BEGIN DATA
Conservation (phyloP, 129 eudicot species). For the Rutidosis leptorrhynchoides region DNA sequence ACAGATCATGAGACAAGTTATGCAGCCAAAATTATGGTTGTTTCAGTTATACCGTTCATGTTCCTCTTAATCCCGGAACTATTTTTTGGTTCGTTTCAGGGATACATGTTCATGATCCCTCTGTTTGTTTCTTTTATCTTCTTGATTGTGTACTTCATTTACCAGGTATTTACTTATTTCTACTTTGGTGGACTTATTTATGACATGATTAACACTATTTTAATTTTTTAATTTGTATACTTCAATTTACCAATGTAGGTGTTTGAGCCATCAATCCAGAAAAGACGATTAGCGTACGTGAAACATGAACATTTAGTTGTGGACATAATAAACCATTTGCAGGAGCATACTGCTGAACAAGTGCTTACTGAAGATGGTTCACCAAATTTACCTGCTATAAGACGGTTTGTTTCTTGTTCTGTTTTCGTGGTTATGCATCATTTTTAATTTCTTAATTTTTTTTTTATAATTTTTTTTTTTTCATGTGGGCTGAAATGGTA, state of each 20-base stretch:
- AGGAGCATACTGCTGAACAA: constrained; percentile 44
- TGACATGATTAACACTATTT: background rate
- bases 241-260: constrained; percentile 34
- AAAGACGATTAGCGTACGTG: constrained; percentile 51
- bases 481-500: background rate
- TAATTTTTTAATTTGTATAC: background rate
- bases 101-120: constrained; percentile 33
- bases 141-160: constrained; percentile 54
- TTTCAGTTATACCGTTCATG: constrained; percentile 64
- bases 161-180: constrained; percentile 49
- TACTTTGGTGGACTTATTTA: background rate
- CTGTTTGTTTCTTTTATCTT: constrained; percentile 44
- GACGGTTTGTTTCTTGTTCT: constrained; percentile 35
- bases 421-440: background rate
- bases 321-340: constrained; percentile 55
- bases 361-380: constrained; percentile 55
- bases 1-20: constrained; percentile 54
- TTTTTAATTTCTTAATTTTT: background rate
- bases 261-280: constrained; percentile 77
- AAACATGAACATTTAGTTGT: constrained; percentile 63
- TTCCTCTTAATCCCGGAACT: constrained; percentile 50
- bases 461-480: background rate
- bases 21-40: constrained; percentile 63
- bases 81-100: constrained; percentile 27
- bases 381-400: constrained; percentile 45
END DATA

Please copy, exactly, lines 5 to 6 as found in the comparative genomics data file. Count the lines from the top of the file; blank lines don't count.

- AAAGACGATTAGCGTACGTG: constrained; percentile 51
- bases 481-500: background rate